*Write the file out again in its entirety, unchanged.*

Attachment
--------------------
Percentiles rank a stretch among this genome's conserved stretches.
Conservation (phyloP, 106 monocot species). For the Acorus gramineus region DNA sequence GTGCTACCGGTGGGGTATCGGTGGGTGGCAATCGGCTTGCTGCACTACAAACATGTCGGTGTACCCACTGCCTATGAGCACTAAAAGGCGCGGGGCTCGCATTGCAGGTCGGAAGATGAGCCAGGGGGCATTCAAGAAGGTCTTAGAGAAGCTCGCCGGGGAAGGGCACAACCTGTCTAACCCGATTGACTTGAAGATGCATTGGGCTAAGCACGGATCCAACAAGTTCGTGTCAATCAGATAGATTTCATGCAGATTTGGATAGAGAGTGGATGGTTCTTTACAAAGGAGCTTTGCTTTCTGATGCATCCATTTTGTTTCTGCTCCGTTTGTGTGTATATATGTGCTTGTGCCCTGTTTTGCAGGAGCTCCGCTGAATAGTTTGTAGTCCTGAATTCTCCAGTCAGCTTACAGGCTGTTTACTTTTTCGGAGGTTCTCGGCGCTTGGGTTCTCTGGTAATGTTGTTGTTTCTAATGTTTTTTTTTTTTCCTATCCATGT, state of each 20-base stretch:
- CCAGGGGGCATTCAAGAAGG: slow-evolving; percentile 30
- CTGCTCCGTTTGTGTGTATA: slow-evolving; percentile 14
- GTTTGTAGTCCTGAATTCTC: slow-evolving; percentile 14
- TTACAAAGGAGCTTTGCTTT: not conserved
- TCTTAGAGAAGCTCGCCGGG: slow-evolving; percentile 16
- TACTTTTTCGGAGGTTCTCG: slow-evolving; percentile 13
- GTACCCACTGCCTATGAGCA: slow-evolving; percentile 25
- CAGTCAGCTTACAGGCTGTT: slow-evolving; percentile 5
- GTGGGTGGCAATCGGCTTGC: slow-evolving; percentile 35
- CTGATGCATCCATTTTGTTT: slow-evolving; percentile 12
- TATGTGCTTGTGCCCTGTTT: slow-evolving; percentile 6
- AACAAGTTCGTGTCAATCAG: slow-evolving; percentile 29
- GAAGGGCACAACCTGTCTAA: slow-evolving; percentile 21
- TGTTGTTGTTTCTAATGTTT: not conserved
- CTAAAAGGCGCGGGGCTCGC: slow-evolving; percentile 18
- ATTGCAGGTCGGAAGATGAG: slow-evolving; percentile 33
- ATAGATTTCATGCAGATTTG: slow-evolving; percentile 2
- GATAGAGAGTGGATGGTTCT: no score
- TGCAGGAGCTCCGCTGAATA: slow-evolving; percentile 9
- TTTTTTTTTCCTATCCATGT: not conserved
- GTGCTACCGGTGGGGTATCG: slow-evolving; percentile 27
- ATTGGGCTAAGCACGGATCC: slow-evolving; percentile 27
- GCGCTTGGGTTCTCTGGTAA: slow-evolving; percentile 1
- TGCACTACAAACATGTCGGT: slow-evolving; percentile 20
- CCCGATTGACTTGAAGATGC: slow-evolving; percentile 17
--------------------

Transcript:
Percentiles rank a stretch among this genome's conserved stretches.
Conservation (phyloP, 106 monocot species). For the Acorus gramineus region DNA sequence GTGCTACCGGTGGGGTATCGGTGGGTGGCAATCGGCTTGCTGCACTACAAACATGTCGGTGTACCCACTGCCTATGAGCACTAAAAGGCGCGGGGCTCGCATTGCAGGTCGGAAGATGAGCCAGGGGGCATTCAAGAAGGTCTTAGAGAAGCTCGCCGGGGAAGGGCACAACCTGTCTAACCCGATTGACTTGAAGATGCATTGGGCTAAGCACGGATCCAACAAGTTCGTGTCAATCAGATAGATTTCATGCAGATTTGGATAGAGAGTGGATGGTTCTTTACAAAGGAGCTTTGCTTTCTGATGCATCCATTTTGTTTCTGCTCCGTTTGTGTGTATATATGTGCTTGTGCCCTGTTTTGCAGGAGCTCCGCTGAATAGTTTGTAGTCCTGAATTCTCCAGTCAGCTTACAGGCTGTTTACTTTTTCGGAGGTTCTCGGCGCTTGGGTTCTCTGGTAATGTTGTTGTTTCTAATGTTTTTTTTTTTTCCTATCCATGT, state of each 20-base stretch:
- CCAGGGGGCATTCAAGAAGG: slow-evolving; percentile 30
- CTGCTCCGTTTGTGTGTATA: slow-evolving; percentile 14
- GTTTGTAGTCCTGAATTCTC: slow-evolving; percentile 14
- TTACAAAGGAGCTTTGCTTT: not conserved
- TCTTAGAGAAGCTCGCCGGG: slow-evolving; percentile 16
- TACTTTTTCGGAGGTTCTCG: slow-evolving; percentile 13
- GTACCCACTGCCTATGAGCA: slow-evolving; percentile 25
- CAGTCAGCTTACAGGCTGTT: slow-evolving; percentile 5
- GTGGGTGGCAATCGGCTTGC: slow-evolving; percentile 35
- CTGATGCATCCATTTTGTTT: slow-evolving; percentile 12
- TATGTGCTTGTGCCCTGTTT: slow-evolving; percentile 6
- AACAAGTTCGTGTCAATCAG: slow-evolving; percentile 29
- GAAGGGCACAACCTGTCTAA: slow-evolving; percentile 21
- TGTTGTTGTTTCTAATGTTT: not conserved
- CTAAAAGGCGCGGGGCTCGC: slow-evolving; percentile 18
- ATTGCAGGTCGGAAGATGAG: slow-evolving; percentile 33
- ATAGATTTCATGCAGATTTG: slow-evolving; percentile 2
- GATAGAGAGTGGATGGTTCT: no score
- TGCAGGAGCTCCGCTGAATA: slow-evolving; percentile 9
- TTTTTTTTTCCTATCCATGT: not conserved
- GTGCTACCGGTGGGGTATCG: slow-evolving; percentile 27
- ATTGGGCTAAGCACGGATCC: slow-evolving; percentile 27
- GCGCTTGGGTTCTCTGGTAA: slow-evolving; percentile 1
- TGCACTACAAACATGTCGGT: slow-evolving; percentile 20
- CCCGATTGACTTGAAGATGC: slow-evolving; percentile 17